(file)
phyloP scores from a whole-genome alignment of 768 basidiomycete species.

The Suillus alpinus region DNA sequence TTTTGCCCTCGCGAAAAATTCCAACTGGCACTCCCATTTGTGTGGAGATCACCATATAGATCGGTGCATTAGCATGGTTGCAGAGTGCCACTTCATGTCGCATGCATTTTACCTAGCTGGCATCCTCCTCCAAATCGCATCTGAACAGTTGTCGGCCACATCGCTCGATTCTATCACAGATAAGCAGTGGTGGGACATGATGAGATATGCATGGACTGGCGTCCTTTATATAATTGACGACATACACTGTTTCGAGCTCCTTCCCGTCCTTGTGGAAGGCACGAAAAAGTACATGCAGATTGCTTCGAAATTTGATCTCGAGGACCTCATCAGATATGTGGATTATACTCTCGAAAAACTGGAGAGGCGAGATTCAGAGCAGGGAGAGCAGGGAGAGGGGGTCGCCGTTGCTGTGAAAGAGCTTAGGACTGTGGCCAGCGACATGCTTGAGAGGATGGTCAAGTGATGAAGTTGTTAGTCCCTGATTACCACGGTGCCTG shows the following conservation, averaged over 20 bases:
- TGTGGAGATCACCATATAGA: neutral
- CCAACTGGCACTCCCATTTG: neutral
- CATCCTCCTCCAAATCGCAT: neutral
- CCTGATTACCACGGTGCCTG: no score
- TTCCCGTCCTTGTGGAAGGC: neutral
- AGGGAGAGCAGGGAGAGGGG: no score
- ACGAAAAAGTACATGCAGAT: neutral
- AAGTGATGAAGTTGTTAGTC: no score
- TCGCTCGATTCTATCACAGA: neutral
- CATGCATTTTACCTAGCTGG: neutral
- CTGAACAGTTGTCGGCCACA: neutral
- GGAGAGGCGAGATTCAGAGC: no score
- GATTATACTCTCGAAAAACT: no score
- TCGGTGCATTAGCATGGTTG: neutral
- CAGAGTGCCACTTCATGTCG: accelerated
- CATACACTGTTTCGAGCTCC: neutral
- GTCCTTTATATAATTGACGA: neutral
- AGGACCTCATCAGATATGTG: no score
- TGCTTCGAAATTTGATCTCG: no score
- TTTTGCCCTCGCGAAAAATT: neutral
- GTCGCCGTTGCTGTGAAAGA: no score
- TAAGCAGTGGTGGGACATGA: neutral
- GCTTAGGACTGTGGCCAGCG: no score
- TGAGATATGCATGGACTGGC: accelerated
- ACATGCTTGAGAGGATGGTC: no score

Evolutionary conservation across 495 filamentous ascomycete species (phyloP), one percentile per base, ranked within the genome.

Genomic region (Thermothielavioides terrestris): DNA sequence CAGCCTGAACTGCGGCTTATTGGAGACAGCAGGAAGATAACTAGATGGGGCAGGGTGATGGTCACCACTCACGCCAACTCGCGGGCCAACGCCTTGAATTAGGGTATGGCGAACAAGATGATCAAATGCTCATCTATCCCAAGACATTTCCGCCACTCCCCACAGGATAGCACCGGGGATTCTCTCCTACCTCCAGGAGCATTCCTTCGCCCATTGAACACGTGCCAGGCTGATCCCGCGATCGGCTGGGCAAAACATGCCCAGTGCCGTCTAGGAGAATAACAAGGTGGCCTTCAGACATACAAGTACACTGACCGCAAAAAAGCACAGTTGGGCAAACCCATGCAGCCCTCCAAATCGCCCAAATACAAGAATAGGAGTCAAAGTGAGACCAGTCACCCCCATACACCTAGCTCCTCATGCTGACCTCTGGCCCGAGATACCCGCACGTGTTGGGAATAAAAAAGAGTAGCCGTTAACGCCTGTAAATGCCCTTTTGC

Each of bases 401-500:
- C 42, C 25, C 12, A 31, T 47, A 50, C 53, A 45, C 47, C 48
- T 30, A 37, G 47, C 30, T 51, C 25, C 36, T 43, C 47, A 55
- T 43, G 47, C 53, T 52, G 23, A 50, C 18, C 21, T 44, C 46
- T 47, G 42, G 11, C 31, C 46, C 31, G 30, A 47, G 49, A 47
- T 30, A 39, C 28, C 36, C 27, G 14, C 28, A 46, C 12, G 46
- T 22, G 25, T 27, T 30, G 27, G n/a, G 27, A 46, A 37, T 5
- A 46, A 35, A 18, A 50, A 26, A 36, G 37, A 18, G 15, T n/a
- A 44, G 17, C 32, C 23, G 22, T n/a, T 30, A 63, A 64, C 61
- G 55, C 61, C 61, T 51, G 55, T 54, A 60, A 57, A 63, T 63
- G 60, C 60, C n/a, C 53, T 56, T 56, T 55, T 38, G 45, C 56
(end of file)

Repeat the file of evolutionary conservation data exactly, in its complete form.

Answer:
phyloP scores from a whole-genome alignment of 768 basidiomycete species.

The Suillus alpinus region DNA sequence TTTTGCCCTCGCGAAAAATTCCAACTGGCACTCCCATTTGTGTGGAGATCACCATATAGATCGGTGCATTAGCATGGTTGCAGAGTGCCACTTCATGTCGCATGCATTTTACCTAGCTGGCATCCTCCTCCAAATCGCATCTGAACAGTTGTCGGCCACATCGCTCGATTCTATCACAGATAAGCAGTGGTGGGACATGATGAGATATGCATGGACTGGCGTCCTTTATATAATTGACGACATACACTGTTTCGAGCTCCTTCCCGTCCTTGTGGAAGGCACGAAAAAGTACATGCAGATTGCTTCGAAATTTGATCTCGAGGACCTCATCAGATATGTGGATTATACTCTCGAAAAACTGGAGAGGCGAGATTCAGAGCAGGGAGAGCAGGGAGAGGGGGTCGCCGTTGCTGTGAAAGAGCTTAGGACTGTGGCCAGCGACATGCTTGAGAGGATGGTCAAGTGATGAAGTTGTTAGTCCCTGATTACCACGGTGCCTG shows the following conservation, averaged over 20 bases:
- TGTGGAGATCACCATATAGA: neutral
- CCAACTGGCACTCCCATTTG: neutral
- CATCCTCCTCCAAATCGCAT: neutral
- CCTGATTACCACGGTGCCTG: no score
- TTCCCGTCCTTGTGGAAGGC: neutral
- AGGGAGAGCAGGGAGAGGGG: no score
- ACGAAAAAGTACATGCAGAT: neutral
- AAGTGATGAAGTTGTTAGTC: no score
- TCGCTCGATTCTATCACAGA: neutral
- CATGCATTTTACCTAGCTGG: neutral
- CTGAACAGTTGTCGGCCACA: neutral
- GGAGAGGCGAGATTCAGAGC: no score
- GATTATACTCTCGAAAAACT: no score
- TCGGTGCATTAGCATGGTTG: neutral
- CAGAGTGCCACTTCATGTCG: accelerated
- CATACACTGTTTCGAGCTCC: neutral
- GTCCTTTATATAATTGACGA: neutral
- AGGACCTCATCAGATATGTG: no score
- TGCTTCGAAATTTGATCTCG: no score
- TTTTGCCCTCGCGAAAAATT: neutral
- GTCGCCGTTGCTGTGAAAGA: no score
- TAAGCAGTGGTGGGACATGA: neutral
- GCTTAGGACTGTGGCCAGCG: no score
- TGAGATATGCATGGACTGGC: accelerated
- ACATGCTTGAGAGGATGGTC: no score

Evolutionary conservation across 495 filamentous ascomycete species (phyloP), one percentile per base, ranked within the genome.

Genomic region (Thermothielavioides terrestris): DNA sequence CAGCCTGAACTGCGGCTTATTGGAGACAGCAGGAAGATAACTAGATGGGGCAGGGTGATGGTCACCACTCACGCCAACTCGCGGGCCAACGCCTTGAATTAGGGTATGGCGAACAAGATGATCAAATGCTCATCTATCCCAAGACATTTCCGCCACTCCCCACAGGATAGCACCGGGGATTCTCTCCTACCTCCAGGAGCATTCCTTCGCCCATTGAACACGTGCCAGGCTGATCCCGCGATCGGCTGGGCAAAACATGCCCAGTGCCGTCTAGGAGAATAACAAGGTGGCCTTCAGACATACAAGTACACTGACCGCAAAAAAGCACAGTTGGGCAAACCCATGCAGCCCTCCAAATCGCCCAAATACAAGAATAGGAGTCAAAGTGAGACCAGTCACCCCCATACACCTAGCTCCTCATGCTGACCTCTGGCCCGAGATACCCGCACGTGTTGGGAATAAAAAAGAGTAGCCGTTAACGCCTGTAAATGCCCTTTTGC

Each of bases 401-500:
- C 42, C 25, C 12, A 31, T 47, A 50, C 53, A 45, C 47, C 48
- T 30, A 37, G 47, C 30, T 51, C 25, C 36, T 43, C 47, A 55
- T 43, G 47, C 53, T 52, G 23, A 50, C 18, C 21, T 44, C 46
- T 47, G 42, G 11, C 31, C 46, C 31, G 30, A 47, G 49, A 47
- T 30, A 39, C 28, C 36, C 27, G 14, C 28, A 46, C 12, G 46
- T 22, G 25, T 27, T 30, G 27, G n/a, G 27, A 46, A 37, T 5
- A 46, A 35, A 18, A 50, A 26, A 36, G 37, A 18, G 15, T n/a
- A 44, G 17, C 32, C 23, G 22, T n/a, T 30, A 63, A 64, C 61
- G 55, C 61, C 61, T 51, G 55, T 54, A 60, A 57, A 63, T 63
- G 60, C 60, C n/a, C 53, T 56, T 56, T 55, T 38, G 45, C 56